As a point of comparison, Groestlcoin ranks 47 in commits to their core repo when compared to other projects. This places them above the likes of other privacy coins such as Monero (XMR) and Zcash (ZEC).
So, all together a very active project with a great deal of development taking place. This is perhaps understandable when placed in the context of their pretty extensive roadmap.
The Groestlcoin team keeps a pretty extensive roadmap with a detailed list of features and integrations that are due to be implemented. For example, below are just some of the upcoming features that they hope to releasing this year.
Whether the developers will be able to meet these timelines I cannot be certain of. However, if you are to take a look into the updates that they have pushed over the past 5 years, they have broadly been in line with the Roadmap timeline.
There are also a number of other features that they have put on their 2019 Roadmap although these have not been given a specific timeline. The team also has a list of features and functions that they have placed in their development wish list.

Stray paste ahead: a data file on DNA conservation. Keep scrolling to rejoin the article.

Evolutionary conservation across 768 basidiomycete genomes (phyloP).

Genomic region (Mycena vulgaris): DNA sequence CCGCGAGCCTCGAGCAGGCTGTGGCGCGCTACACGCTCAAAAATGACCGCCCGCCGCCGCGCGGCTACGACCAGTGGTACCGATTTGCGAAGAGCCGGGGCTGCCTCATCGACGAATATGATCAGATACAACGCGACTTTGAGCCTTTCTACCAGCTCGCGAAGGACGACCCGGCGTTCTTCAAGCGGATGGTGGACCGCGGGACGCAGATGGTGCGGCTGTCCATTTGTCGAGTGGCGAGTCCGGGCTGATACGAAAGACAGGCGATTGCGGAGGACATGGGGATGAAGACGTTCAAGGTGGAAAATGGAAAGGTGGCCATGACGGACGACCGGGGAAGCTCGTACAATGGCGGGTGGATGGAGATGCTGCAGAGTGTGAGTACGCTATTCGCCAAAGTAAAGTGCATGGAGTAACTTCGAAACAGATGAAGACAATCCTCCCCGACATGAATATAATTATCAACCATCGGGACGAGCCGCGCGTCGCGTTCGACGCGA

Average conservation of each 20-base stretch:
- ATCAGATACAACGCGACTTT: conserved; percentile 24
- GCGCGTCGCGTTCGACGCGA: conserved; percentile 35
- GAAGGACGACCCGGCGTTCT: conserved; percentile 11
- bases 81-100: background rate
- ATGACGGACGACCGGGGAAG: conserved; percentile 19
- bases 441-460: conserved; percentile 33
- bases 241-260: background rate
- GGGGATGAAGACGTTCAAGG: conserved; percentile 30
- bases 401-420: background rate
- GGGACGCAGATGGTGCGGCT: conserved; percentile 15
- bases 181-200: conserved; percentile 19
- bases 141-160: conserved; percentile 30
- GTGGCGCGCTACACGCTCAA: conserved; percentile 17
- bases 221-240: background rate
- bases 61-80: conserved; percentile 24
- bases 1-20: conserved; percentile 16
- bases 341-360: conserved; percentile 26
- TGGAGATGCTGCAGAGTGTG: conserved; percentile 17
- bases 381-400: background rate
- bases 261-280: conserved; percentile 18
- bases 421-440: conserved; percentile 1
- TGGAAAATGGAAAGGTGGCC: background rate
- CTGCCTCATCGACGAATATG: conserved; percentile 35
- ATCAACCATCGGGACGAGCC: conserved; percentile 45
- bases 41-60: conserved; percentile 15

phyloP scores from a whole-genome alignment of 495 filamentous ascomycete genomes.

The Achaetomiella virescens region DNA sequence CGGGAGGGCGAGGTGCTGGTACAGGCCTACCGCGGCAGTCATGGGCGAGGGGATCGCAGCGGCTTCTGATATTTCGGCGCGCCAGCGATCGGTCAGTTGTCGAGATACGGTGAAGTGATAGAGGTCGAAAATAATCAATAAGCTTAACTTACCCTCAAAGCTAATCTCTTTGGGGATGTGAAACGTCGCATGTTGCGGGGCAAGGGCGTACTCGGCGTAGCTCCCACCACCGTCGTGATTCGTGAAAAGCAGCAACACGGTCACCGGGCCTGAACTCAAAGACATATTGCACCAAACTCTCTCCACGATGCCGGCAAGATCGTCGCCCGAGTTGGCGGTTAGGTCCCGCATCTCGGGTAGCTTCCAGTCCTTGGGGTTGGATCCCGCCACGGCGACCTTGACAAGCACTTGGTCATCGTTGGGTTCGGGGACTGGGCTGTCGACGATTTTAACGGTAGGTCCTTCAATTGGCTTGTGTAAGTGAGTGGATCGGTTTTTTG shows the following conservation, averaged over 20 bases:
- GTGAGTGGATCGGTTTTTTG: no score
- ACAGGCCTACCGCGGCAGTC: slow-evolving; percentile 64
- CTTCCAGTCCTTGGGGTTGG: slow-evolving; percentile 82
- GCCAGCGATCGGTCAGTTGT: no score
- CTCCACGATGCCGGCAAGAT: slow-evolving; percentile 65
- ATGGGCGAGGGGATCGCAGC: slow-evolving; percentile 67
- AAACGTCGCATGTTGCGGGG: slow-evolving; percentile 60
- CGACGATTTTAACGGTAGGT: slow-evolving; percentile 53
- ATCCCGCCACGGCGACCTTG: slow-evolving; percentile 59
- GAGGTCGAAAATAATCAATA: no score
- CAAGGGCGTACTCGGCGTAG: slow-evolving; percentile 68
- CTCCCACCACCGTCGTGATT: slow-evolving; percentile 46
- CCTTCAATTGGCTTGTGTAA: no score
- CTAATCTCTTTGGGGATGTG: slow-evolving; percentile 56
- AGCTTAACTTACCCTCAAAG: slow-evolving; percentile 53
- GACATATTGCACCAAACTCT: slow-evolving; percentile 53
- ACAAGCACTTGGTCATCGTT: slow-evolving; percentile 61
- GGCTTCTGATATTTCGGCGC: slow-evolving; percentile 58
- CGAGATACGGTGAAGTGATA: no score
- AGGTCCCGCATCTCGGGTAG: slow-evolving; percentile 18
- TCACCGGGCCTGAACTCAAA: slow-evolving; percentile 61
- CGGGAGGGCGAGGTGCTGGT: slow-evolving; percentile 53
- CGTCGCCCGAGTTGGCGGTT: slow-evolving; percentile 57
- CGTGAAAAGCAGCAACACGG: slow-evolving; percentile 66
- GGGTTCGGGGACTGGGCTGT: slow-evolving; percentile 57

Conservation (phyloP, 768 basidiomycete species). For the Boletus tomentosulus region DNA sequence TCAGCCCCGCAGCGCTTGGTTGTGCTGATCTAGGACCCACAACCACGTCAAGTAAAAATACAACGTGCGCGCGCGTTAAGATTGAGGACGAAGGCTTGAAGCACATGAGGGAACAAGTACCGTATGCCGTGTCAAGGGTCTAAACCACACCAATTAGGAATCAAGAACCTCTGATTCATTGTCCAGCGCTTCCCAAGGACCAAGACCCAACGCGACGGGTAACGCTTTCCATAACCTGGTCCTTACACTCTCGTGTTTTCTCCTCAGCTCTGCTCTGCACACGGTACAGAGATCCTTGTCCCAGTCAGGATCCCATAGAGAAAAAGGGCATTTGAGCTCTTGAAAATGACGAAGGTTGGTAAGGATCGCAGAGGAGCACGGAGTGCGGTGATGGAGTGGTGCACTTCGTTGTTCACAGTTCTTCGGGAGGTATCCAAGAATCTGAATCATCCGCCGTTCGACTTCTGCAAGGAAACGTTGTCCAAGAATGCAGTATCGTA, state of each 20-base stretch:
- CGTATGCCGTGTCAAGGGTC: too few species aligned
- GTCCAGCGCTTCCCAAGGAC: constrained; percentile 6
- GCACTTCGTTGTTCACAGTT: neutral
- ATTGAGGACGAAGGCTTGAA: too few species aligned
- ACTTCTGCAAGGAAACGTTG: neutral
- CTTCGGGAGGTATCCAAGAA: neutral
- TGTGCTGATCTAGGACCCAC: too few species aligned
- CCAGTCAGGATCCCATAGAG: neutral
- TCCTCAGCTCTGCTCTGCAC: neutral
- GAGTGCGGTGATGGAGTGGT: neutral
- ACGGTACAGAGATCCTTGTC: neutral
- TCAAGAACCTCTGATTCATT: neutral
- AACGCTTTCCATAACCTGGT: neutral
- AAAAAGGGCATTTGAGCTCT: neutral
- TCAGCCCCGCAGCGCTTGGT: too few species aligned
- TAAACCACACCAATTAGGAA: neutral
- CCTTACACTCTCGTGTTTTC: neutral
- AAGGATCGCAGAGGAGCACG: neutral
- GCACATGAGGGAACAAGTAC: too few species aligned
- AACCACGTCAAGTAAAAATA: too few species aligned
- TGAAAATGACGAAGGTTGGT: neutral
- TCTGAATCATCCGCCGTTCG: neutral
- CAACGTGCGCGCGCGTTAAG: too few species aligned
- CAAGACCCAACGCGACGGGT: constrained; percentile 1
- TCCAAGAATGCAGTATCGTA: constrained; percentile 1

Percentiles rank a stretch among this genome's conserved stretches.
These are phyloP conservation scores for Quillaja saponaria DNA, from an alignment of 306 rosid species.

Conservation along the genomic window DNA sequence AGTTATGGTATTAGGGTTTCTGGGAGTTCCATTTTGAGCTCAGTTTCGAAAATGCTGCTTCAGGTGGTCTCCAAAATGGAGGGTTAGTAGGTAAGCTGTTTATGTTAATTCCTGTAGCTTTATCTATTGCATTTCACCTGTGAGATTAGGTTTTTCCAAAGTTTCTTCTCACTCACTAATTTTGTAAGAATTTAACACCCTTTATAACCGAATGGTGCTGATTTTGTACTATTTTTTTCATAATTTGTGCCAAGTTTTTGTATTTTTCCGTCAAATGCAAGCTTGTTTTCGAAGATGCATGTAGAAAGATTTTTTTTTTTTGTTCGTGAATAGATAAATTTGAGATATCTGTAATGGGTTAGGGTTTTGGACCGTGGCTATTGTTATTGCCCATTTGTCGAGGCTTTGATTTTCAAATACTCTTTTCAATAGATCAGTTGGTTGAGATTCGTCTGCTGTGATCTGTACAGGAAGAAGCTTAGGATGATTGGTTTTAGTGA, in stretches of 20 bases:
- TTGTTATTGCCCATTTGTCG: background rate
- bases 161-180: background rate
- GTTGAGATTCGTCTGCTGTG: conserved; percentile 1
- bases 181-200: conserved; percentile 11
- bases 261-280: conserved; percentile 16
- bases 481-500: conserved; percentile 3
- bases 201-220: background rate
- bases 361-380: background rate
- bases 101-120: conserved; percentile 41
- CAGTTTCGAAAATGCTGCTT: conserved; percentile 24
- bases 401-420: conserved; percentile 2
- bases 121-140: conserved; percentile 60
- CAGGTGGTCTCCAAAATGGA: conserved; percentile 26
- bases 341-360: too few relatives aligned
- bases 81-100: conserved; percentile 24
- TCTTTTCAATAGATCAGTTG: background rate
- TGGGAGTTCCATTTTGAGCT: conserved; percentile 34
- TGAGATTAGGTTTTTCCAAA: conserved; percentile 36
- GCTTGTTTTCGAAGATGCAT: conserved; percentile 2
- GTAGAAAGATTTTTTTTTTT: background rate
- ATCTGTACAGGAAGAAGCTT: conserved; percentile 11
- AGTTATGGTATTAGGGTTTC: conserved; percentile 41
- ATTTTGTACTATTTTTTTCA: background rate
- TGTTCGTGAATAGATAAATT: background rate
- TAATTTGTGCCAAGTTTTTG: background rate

Some of the most interesting of these include the likes of confidential transactions, Schorr signatures and atomic swaps. Confidential transactions will increase the privacy of the coin whereas Schnorr signatures will make these transactions more efficient. The off-chain atomic swaps will allow you to exchange GRS for other coins such as Bitcoin etc.
So, it seems as if there is a great deal that we can look forward to over coming year. Groestlcoin has also supplied a handy development progress page that you can use to monitor the stages of completion for the various updates that I have mentioned above.
While it may not be in the top 100 cryptocurrencies, Groestlcoin has a solid history of development, and the team is working towards improving on Bitcoin and making a better peer-to-peer payment system.
The improvements so far include the nearly fee-less transactions of Groestlcoin, the continuing ASIC-resistance, and the continuing regular development to keep the cryptocurrency at the forefront of advancing blockchain technology.
One thing possibly holding the project back is its name, which isn’t user-friendly. If the team decided to re-brand and begin a marketing campaign it could be just what the project needs to catapult it into the top 100 cryptocurrencies.
This is especially true since they launched their Mastercard debit card, as this type of integration with the traditional financial systems is something needed for mainstream adoption. It’s just another sign of Groestlcoin being a first-mover.
Time will tell if they are able to capitalize on the advantage.